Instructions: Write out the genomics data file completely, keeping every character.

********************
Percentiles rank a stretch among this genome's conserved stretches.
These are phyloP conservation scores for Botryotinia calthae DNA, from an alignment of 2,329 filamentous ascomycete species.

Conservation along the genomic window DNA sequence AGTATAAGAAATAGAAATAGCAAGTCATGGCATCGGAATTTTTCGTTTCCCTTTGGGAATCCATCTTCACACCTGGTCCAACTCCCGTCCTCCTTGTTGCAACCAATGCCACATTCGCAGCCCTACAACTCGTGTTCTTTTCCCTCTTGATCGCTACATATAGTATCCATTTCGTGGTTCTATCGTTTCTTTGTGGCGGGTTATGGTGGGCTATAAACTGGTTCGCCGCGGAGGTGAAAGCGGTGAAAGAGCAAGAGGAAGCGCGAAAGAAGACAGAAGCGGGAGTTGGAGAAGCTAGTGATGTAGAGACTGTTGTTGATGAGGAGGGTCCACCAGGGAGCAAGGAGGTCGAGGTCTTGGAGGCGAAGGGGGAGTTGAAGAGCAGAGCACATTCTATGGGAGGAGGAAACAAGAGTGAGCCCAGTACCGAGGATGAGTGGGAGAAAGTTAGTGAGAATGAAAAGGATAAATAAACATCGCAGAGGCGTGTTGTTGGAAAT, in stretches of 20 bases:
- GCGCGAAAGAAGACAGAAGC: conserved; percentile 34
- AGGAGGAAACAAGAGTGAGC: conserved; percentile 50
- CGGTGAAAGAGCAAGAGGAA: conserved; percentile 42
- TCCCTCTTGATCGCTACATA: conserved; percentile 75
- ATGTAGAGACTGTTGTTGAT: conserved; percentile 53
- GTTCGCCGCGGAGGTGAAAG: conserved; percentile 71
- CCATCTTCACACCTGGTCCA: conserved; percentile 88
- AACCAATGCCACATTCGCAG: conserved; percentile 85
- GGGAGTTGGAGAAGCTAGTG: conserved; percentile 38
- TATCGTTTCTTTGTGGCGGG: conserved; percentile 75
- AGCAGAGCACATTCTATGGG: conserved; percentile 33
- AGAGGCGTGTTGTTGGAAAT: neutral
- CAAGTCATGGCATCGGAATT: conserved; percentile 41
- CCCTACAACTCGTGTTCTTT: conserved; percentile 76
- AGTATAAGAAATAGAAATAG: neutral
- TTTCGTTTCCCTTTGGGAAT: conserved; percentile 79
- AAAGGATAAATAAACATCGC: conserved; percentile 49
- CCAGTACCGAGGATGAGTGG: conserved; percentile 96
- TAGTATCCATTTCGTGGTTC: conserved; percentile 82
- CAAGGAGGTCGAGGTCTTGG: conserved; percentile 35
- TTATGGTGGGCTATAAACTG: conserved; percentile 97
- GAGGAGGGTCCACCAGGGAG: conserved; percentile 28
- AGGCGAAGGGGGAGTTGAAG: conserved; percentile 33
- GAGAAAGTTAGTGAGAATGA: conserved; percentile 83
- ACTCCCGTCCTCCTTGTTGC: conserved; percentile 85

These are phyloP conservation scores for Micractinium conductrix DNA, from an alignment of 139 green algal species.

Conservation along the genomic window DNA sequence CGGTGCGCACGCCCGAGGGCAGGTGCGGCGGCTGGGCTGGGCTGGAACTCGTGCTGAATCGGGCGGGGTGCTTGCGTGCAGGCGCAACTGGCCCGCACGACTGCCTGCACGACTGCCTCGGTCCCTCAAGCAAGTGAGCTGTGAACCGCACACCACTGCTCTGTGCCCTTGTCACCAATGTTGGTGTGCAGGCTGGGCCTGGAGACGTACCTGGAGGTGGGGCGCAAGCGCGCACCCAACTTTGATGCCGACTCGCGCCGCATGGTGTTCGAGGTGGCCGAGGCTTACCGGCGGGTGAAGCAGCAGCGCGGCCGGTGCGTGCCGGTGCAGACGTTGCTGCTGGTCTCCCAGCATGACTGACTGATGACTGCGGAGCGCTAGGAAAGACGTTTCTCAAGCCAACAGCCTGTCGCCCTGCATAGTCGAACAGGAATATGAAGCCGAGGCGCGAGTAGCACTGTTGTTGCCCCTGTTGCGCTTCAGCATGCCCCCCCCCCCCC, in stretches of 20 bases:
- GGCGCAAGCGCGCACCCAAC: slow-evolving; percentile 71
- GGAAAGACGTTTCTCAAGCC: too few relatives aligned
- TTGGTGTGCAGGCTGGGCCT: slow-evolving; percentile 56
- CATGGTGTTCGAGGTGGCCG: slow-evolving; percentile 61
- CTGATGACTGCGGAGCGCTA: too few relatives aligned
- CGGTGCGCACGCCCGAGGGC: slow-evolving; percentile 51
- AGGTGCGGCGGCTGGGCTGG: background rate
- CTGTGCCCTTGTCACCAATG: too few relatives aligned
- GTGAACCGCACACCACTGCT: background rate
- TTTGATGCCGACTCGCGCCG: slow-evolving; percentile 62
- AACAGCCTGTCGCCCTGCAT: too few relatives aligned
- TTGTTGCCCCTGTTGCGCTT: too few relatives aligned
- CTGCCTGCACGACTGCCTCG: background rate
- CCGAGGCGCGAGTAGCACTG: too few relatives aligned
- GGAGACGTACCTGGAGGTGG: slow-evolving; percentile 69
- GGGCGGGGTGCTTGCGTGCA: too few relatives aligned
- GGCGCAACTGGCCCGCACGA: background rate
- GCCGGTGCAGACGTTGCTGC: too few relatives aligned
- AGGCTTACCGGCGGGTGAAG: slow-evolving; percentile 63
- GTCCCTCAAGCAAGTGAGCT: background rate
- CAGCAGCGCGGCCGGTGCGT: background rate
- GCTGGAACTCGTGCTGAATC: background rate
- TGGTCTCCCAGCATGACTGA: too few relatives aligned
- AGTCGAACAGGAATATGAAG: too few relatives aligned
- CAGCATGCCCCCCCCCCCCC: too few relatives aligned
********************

Percentiles rank a stretch among this genome's conserved stretches.
These are phyloP conservation scores for Botryotinia calthae DNA, from an alignment of 2,329 filamentous ascomycete species.

Conservation along the genomic window DNA sequence AGTATAAGAAATAGAAATAGCAAGTCATGGCATCGGAATTTTTCGTTTCCCTTTGGGAATCCATCTTCACACCTGGTCCAACTCCCGTCCTCCTTGTTGCAACCAATGCCACATTCGCAGCCCTACAACTCGTGTTCTTTTCCCTCTTGATCGCTACATATAGTATCCATTTCGTGGTTCTATCGTTTCTTTGTGGCGGGTTATGGTGGGCTATAAACTGGTTCGCCGCGGAGGTGAAAGCGGTGAAAGAGCAAGAGGAAGCGCGAAAGAAGACAGAAGCGGGAGTTGGAGAAGCTAGTGATGTAGAGACTGTTGTTGATGAGGAGGGTCCACCAGGGAGCAAGGAGGTCGAGGTCTTGGAGGCGAAGGGGGAGTTGAAGAGCAGAGCACATTCTATGGGAGGAGGAAACAAGAGTGAGCCCAGTACCGAGGATGAGTGGGAGAAAGTTAGTGAGAATGAAAAGGATAAATAAACATCGCAGAGGCGTGTTGTTGGAAAT, in stretches of 20 bases:
- GCGCGAAAGAAGACAGAAGC: conserved; percentile 34
- AGGAGGAAACAAGAGTGAGC: conserved; percentile 50
- CGGTGAAAGAGCAAGAGGAA: conserved; percentile 42
- TCCCTCTTGATCGCTACATA: conserved; percentile 75
- ATGTAGAGACTGTTGTTGAT: conserved; percentile 53
- GTTCGCCGCGGAGGTGAAAG: conserved; percentile 71
- CCATCTTCACACCTGGTCCA: conserved; percentile 88
- AACCAATGCCACATTCGCAG: conserved; percentile 85
- GGGAGTTGGAGAAGCTAGTG: conserved; percentile 38
- TATCGTTTCTTTGTGGCGGG: conserved; percentile 75
- AGCAGAGCACATTCTATGGG: conserved; percentile 33
- AGAGGCGTGTTGTTGGAAAT: neutral
- CAAGTCATGGCATCGGAATT: conserved; percentile 41
- CCCTACAACTCGTGTTCTTT: conserved; percentile 76
- AGTATAAGAAATAGAAATAG: neutral
- TTTCGTTTCCCTTTGGGAAT: conserved; percentile 79
- AAAGGATAAATAAACATCGC: conserved; percentile 49
- CCAGTACCGAGGATGAGTGG: conserved; percentile 96
- TAGTATCCATTTCGTGGTTC: conserved; percentile 82
- CAAGGAGGTCGAGGTCTTGG: conserved; percentile 35
- TTATGGTGGGCTATAAACTG: conserved; percentile 97
- GAGGAGGGTCCACCAGGGAG: conserved; percentile 28
- AGGCGAAGGGGGAGTTGAAG: conserved; percentile 33
- GAGAAAGTTAGTGAGAATGA: conserved; percentile 83
- ACTCCCGTCCTCCTTGTTGC: conserved; percentile 85

These are phyloP conservation scores for Micractinium conductrix DNA, from an alignment of 139 green algal species.

Conservation along the genomic window DNA sequence CGGTGCGCACGCCCGAGGGCAGGTGCGGCGGCTGGGCTGGGCTGGAACTCGTGCTGAATCGGGCGGGGTGCTTGCGTGCAGGCGCAACTGGCCCGCACGACTGCCTGCACGACTGCCTCGGTCCCTCAAGCAAGTGAGCTGTGAACCGCACACCACTGCTCTGTGCCCTTGTCACCAATGTTGGTGTGCAGGCTGGGCCTGGAGACGTACCTGGAGGTGGGGCGCAAGCGCGCACCCAACTTTGATGCCGACTCGCGCCGCATGGTGTTCGAGGTGGCCGAGGCTTACCGGCGGGTGAAGCAGCAGCGCGGCCGGTGCGTGCCGGTGCAGACGTTGCTGCTGGTCTCCCAGCATGACTGACTGATGACTGCGGAGCGCTAGGAAAGACGTTTCTCAAGCCAACAGCCTGTCGCCCTGCATAGTCGAACAGGAATATGAAGCCGAGGCGCGAGTAGCACTGTTGTTGCCCCTGTTGCGCTTCAGCATGCCCCCCCCCCCCC, in stretches of 20 bases:
- GGCGCAAGCGCGCACCCAAC: slow-evolving; percentile 71
- GGAAAGACGTTTCTCAAGCC: too few relatives aligned
- TTGGTGTGCAGGCTGGGCCT: slow-evolving; percentile 56
- CATGGTGTTCGAGGTGGCCG: slow-evolving; percentile 61
- CTGATGACTGCGGAGCGCTA: too few relatives aligned
- CGGTGCGCACGCCCGAGGGC: slow-evolving; percentile 51
- AGGTGCGGCGGCTGGGCTGG: background rate
- CTGTGCCCTTGTCACCAATG: too few relatives aligned
- GTGAACCGCACACCACTGCT: background rate
- TTTGATGCCGACTCGCGCCG: slow-evolving; percentile 62
- AACAGCCTGTCGCCCTGCAT: too few relatives aligned
- TTGTTGCCCCTGTTGCGCTT: too few relatives aligned
- CTGCCTGCACGACTGCCTCG: background rate
- CCGAGGCGCGAGTAGCACTG: too few relatives aligned
- GGAGACGTACCTGGAGGTGG: slow-evolving; percentile 69
- GGGCGGGGTGCTTGCGTGCA: too few relatives aligned
- GGCGCAACTGGCCCGCACGA: background rate
- GCCGGTGCAGACGTTGCTGC: too few relatives aligned
- AGGCTTACCGGCGGGTGAAG: slow-evolving; percentile 63
- GTCCCTCAAGCAAGTGAGCT: background rate
- CAGCAGCGCGGCCGGTGCGT: background rate
- GCTGGAACTCGTGCTGAATC: background rate
- TGGTCTCCCAGCATGACTGA: too few relatives aligned
- AGTCGAACAGGAATATGAAG: too few relatives aligned
- CAGCATGCCCCCCCCCCCCC: too few relatives aligned